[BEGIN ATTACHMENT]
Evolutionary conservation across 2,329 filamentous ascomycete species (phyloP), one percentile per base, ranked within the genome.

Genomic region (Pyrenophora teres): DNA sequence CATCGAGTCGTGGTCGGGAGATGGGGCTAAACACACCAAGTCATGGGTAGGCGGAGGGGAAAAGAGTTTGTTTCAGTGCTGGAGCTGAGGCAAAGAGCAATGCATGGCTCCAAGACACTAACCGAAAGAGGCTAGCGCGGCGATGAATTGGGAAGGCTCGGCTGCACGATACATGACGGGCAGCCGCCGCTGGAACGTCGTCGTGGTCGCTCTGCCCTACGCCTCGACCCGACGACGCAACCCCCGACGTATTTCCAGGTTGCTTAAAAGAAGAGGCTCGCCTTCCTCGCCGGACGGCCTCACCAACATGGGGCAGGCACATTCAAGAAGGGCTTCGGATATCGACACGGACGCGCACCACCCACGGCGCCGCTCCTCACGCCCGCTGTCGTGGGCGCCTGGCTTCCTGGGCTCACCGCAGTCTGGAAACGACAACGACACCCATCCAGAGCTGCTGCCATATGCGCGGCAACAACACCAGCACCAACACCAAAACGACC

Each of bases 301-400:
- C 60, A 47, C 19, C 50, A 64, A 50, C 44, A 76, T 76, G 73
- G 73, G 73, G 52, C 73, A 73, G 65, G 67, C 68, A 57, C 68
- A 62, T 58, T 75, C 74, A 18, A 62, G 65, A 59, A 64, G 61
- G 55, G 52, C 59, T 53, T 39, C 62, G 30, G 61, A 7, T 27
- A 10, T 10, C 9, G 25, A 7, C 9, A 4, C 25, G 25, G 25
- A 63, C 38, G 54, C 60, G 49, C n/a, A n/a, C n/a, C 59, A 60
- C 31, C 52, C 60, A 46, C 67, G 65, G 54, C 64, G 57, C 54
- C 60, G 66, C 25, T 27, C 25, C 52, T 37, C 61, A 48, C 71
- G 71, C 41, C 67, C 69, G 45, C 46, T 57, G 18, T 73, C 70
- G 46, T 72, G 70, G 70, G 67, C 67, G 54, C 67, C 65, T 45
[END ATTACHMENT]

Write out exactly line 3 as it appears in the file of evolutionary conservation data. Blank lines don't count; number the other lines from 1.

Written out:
Each of bases 301-400: